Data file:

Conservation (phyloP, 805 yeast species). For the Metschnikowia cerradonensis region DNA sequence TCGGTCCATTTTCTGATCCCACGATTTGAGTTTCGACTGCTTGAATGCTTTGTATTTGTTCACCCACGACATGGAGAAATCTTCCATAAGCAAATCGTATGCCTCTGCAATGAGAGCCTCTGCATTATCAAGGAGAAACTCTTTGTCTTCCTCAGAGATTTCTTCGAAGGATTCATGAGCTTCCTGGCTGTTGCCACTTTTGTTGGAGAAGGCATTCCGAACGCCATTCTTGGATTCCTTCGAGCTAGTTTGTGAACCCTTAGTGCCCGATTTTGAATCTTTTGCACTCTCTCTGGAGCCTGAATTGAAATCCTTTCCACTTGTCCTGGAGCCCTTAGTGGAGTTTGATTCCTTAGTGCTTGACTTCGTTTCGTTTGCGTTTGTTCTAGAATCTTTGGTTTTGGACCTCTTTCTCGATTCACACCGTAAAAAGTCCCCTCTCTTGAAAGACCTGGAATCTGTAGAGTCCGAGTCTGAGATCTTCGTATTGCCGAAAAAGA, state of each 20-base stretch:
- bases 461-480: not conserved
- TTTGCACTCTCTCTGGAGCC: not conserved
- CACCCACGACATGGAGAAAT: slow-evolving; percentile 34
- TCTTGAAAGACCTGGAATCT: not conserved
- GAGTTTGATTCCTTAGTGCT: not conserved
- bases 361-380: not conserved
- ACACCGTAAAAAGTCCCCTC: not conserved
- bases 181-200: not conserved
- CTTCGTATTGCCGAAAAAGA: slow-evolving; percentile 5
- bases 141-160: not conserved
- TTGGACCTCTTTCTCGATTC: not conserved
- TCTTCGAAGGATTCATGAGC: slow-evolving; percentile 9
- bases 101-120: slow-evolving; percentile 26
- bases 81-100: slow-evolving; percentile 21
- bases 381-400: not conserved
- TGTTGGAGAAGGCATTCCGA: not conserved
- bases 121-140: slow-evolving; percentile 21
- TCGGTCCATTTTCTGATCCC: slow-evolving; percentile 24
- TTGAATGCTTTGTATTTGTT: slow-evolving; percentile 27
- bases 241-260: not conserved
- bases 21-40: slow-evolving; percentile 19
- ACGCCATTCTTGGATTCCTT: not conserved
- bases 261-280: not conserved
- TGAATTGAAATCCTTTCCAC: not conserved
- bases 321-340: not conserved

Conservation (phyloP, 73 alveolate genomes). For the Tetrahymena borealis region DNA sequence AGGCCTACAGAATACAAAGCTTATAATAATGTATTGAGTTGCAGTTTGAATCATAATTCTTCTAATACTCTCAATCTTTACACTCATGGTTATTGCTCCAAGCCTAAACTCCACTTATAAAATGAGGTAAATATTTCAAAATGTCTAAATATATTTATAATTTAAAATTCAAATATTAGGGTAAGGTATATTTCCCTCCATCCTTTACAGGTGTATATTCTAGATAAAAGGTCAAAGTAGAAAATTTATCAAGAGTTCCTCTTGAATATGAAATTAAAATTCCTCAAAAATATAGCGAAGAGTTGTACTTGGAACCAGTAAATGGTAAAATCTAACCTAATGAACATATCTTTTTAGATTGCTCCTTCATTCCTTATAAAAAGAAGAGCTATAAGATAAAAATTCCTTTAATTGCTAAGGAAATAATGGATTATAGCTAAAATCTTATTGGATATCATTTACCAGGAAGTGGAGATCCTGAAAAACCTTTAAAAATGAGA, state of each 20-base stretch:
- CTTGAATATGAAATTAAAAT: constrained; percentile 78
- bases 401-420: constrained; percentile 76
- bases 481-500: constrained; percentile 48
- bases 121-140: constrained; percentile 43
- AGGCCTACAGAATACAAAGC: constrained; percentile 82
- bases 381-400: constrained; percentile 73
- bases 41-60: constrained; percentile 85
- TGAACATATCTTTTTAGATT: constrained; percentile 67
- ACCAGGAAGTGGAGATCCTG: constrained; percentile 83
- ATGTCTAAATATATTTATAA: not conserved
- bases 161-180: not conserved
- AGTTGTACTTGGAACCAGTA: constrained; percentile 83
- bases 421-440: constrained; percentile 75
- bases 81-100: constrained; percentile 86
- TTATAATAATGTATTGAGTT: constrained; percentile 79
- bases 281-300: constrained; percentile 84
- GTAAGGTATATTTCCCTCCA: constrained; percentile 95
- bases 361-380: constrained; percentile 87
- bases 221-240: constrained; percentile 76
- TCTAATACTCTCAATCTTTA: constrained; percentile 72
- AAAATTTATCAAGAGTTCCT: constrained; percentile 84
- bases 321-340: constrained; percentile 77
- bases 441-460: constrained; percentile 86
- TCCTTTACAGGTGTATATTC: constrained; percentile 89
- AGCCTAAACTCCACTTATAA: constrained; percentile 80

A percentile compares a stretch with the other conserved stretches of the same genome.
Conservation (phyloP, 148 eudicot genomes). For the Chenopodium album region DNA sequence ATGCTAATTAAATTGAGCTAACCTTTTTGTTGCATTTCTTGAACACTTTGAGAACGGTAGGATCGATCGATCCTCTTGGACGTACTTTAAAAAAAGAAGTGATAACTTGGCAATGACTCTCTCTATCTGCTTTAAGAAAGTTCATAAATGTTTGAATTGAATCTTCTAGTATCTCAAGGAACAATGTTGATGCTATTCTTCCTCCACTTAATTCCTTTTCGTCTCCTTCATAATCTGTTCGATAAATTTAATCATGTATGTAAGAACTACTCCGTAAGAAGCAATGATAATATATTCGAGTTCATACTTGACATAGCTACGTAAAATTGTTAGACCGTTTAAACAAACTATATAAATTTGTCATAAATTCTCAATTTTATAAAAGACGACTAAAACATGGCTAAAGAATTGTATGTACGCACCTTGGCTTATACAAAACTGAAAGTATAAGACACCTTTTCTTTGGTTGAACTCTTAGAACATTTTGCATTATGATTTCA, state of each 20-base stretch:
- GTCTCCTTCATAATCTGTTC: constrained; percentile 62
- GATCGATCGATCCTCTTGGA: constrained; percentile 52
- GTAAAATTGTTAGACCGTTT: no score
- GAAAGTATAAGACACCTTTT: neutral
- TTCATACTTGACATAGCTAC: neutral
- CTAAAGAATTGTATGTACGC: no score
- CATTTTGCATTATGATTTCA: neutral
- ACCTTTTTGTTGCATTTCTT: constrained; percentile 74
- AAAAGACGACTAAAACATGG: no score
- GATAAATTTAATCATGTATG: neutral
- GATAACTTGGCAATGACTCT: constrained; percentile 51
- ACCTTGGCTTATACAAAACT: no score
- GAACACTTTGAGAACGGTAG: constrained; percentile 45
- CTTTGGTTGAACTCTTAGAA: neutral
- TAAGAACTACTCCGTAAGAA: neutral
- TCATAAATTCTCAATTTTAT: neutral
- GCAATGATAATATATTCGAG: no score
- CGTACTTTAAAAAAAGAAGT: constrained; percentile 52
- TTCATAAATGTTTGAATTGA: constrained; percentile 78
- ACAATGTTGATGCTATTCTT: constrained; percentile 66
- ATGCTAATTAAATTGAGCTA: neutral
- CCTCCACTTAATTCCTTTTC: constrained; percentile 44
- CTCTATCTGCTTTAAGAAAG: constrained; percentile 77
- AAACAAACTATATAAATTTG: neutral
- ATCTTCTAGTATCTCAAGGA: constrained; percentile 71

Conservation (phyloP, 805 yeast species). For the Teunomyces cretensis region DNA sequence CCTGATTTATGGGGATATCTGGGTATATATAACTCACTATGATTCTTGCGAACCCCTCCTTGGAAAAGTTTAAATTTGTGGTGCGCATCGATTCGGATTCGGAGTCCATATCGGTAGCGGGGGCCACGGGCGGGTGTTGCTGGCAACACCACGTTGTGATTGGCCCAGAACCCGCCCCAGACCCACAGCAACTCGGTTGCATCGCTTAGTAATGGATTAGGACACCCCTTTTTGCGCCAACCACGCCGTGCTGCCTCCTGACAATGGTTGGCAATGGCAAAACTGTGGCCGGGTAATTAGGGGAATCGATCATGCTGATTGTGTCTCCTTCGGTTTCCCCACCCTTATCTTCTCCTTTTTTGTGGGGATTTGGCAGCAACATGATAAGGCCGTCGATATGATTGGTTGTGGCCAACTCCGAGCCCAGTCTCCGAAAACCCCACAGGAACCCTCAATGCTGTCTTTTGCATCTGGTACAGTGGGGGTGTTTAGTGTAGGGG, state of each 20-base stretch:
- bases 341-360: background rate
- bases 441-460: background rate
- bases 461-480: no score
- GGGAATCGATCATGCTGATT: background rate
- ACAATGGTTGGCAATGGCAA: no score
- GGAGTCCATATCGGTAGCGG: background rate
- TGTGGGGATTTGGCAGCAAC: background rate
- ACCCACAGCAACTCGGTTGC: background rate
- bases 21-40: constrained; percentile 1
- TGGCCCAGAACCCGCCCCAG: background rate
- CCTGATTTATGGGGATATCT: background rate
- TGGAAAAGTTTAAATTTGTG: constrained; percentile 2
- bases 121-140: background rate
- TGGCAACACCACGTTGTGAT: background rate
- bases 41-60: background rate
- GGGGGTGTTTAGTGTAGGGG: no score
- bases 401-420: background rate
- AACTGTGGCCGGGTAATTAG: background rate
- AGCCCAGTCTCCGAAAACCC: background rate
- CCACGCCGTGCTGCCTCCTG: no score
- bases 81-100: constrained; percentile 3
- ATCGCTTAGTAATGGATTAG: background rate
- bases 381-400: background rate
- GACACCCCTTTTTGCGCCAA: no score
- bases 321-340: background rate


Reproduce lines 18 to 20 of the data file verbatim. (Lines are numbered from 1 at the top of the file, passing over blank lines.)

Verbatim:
- bases 121-140: slow-evolving; percentile 21
- TCGGTCCATTTTCTGATCCC: slow-evolving; percentile 24
- TTGAATGCTTTGTATTTGTT: slow-evolving; percentile 27